Undoubtedly, if you read the news, financial or otherwise, you have likely heard of emerging markets, but you may be hard-pressed to find an accepted definition. Even stranger, some countries currently categorised as such by conventional definitions may, in fact, not be emerging.
The lexicon regarding emerging markets has transformed over the years. Originally, Antoine Van Agtmael from the World Bank coined the emerging market term in the early 1980s. In the latter part of that same decade, the roaring economies of eastern Asia – specifically Hong Kong, Singapore, South Korea, and Taiwan – sparked the term ‘Asian Tigers’. The terminology and categorisation continued to evolve alongside world financial systems when, in 2001, the then Chief Economist of Goldman Sachs Jim O’Neill christened the widely-used BRICs acronym, representing Brazil, Russia, India, and China – a key set of emerging market countries.
Each country within the BRICs group was envisioned to have a separate, but complementary role in the group’s growth. China rapidly grew its manufacturing base and aggressively developed infrastructure projects, while India became a substantial offshoring centre and a strong consumer of Western products. Meanwhile, Russia and Brazil fuelled the development of China and India, and thereby their own growth with the robust development and trade of natural resources. The expectation of these four economies was a symbolic shift in global economic power away from the traditional, more developed G7 economies. This optimism was reflected in the financial markets, as investment in emerging markets boomed throughout the early 2000s.
Yet again, the investment climate in emerging markets has evolved fairly noticeably over the past few months and years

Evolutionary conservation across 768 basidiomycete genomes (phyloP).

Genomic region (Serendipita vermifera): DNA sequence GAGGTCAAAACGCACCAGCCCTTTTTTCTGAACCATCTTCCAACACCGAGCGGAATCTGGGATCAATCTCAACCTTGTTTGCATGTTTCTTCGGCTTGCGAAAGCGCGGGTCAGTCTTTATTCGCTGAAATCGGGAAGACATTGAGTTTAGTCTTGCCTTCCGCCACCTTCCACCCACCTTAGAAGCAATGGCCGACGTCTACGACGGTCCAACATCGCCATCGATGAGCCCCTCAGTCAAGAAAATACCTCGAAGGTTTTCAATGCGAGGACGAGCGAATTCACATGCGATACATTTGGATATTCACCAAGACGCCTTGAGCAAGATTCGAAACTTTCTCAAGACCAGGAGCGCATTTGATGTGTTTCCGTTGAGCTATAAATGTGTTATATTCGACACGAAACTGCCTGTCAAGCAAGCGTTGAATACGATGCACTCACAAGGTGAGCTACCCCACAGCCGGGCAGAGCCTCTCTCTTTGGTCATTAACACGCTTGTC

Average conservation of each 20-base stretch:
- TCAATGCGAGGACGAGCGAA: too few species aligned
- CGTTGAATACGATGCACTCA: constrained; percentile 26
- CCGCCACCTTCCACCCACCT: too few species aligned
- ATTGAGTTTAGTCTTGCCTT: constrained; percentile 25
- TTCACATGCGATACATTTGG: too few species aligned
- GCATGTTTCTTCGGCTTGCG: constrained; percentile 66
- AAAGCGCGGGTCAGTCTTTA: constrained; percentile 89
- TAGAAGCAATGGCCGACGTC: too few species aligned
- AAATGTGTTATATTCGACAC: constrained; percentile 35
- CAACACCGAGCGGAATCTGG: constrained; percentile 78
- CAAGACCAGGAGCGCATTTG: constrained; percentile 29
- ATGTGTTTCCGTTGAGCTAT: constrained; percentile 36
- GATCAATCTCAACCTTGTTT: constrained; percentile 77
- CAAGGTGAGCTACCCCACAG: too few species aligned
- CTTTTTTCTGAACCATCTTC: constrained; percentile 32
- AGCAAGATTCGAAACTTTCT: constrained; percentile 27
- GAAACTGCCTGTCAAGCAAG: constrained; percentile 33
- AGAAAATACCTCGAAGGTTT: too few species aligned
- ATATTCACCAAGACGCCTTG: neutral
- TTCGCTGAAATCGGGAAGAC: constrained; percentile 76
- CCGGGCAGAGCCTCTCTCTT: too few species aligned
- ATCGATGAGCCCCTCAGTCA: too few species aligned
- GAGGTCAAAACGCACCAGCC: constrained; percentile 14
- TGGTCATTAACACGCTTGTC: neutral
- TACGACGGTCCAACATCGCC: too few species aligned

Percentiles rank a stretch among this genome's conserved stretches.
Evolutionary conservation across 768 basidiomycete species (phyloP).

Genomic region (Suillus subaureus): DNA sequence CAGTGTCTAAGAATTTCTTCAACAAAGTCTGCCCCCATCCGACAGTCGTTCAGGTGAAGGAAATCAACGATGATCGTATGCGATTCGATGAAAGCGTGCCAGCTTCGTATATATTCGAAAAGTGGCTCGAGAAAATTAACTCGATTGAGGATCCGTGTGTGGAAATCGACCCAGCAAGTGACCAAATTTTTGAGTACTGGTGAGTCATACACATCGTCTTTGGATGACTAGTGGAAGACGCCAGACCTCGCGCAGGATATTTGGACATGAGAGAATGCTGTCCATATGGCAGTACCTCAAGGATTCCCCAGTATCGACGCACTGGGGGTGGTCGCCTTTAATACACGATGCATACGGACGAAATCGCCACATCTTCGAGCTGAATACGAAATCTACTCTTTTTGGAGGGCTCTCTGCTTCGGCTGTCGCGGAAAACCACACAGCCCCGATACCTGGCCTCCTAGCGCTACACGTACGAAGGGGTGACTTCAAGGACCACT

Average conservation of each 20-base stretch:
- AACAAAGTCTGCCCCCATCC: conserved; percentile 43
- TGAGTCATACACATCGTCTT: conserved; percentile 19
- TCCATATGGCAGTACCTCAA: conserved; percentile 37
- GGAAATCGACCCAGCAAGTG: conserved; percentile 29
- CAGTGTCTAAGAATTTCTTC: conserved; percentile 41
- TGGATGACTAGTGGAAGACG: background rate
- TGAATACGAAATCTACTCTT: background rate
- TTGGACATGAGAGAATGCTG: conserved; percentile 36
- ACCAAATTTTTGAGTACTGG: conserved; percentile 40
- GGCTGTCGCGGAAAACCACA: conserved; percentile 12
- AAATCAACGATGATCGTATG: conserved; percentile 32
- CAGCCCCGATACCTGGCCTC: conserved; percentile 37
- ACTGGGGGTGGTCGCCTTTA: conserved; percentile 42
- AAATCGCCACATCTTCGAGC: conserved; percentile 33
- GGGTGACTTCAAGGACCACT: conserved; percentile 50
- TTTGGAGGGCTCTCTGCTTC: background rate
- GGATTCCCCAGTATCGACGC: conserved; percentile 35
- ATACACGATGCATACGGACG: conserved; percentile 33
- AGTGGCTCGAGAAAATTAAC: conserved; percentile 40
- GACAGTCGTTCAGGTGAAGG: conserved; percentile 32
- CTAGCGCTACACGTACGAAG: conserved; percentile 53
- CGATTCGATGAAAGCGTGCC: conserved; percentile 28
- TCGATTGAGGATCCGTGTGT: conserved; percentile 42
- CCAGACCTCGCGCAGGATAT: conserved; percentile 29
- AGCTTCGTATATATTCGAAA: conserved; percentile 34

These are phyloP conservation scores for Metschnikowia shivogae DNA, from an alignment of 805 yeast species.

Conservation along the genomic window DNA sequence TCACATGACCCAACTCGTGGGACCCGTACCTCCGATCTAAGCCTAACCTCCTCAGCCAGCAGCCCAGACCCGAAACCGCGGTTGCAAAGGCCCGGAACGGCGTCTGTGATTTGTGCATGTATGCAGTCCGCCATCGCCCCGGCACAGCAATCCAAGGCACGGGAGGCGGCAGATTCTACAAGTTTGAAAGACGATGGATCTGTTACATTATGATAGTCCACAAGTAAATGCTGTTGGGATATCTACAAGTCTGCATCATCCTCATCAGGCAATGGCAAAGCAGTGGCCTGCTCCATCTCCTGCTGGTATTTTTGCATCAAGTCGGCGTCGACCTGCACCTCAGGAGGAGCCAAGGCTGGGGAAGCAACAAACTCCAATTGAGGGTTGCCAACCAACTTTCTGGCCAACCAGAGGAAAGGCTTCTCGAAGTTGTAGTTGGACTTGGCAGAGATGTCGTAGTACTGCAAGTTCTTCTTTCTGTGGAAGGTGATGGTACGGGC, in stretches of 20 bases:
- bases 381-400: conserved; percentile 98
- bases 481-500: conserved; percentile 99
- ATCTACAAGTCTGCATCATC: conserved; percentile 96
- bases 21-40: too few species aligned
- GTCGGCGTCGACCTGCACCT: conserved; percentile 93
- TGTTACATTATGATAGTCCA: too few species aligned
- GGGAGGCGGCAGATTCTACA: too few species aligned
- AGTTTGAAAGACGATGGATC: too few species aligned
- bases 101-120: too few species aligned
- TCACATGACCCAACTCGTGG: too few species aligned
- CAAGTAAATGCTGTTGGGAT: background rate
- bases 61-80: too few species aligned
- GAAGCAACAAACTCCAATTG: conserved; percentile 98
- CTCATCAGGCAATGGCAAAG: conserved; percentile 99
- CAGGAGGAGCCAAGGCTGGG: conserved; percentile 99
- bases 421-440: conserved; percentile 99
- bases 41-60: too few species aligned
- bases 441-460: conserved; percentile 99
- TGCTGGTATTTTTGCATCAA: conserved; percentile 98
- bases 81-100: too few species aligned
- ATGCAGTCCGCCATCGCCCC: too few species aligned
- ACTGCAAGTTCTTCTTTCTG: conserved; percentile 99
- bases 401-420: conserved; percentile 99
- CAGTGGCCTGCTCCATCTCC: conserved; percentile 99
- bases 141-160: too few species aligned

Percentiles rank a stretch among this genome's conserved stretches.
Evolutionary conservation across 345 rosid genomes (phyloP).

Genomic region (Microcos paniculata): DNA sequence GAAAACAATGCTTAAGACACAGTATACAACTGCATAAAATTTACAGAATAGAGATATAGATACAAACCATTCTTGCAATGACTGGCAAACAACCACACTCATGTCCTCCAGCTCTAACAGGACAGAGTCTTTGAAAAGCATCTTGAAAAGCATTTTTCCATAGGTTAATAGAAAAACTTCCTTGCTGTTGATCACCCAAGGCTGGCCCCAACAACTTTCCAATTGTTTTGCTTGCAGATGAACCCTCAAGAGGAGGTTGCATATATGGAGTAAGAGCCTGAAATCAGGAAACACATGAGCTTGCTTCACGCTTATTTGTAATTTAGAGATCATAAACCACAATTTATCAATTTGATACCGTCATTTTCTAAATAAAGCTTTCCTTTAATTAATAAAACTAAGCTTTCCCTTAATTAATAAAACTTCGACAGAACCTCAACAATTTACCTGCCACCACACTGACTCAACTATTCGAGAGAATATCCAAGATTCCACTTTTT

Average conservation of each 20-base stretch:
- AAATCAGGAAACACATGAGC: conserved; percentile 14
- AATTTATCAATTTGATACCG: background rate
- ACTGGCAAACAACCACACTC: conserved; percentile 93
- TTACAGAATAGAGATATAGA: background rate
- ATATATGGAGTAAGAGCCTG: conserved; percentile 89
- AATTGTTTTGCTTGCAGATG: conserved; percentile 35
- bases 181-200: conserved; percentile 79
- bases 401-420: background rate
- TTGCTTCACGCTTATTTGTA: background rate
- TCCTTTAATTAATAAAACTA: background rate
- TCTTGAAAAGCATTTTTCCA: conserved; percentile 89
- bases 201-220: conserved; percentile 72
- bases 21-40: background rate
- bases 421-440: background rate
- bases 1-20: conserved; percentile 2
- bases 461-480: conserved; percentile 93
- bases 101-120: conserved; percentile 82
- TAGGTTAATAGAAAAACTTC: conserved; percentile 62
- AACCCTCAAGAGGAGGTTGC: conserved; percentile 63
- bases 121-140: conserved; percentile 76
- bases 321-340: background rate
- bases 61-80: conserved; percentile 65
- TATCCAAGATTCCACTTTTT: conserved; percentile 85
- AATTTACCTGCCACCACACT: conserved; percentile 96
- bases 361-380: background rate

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In 2005, investment flows began to slow. However, asset prices continued to climb, according to the MSCI Emerging Markets Index, and it became one of the best returning asset classes over the proceeding several years – then the 2008 financial crisis struck. Despite the crash, emerging markets returned to the top of investors’ lists, and capital once again rolled in from investors looking for higher return potential than economies that had cut interest rates to near-zero levels. This trend reversed when in May of 2013, the then Federal Reserve Chairman Ben Bernanke announced tapering of quantitative easing with the potential for interest rates, to thereby increase the worth of the US dollar.
Yet again, the investment climate in emerging markets has evolved fairly noticeably over the past few months and years. The present and forecasted slowdown in global demand is now impacting these economies more meaningfully than many developed nations, and we are still seeing these effects play out. In addition to the volatility from projected slower growth, unforeseen geopolitical risks have also surfaced, including sanctions against Russia as well as monetary and fiscal policy shifts in China.
These political and monetary events in emerging countries did not always have the same impact on the world economy as they do today. Globalisation has accelerated dramatically over the past few decades, much of which is due to technological advancement, and has played a significant role in the movement to a more integrated, singular global economy – this evolution is not just through financial markets, but also through trade, communication, policy, and even culture. This same integration has been a boon for advanced economies such as China and other high-growth nations that have taken over manufacturing and production to meet the demand from more service-driven economies.
This dynamic is likely to shift again, and relatively soon. According to forecasts from the Brookings Institute, the growth of the middle class in the two most populous countries in the world – China and India – may reach 72 percent and 79 percent respectively. By 2030, the most present-day forecast from 2013 shows the middle class at around seven percent of the total population of India and 18 percent of China. Each of these countries has a population exceeding 1.25 billion people – keep in mind, the population of the US is just over 300 million. The economic impact of the ‘baby boomer’ generation in the US will pale in comparison to the urbanisation and middle class growth of these behemoth populations.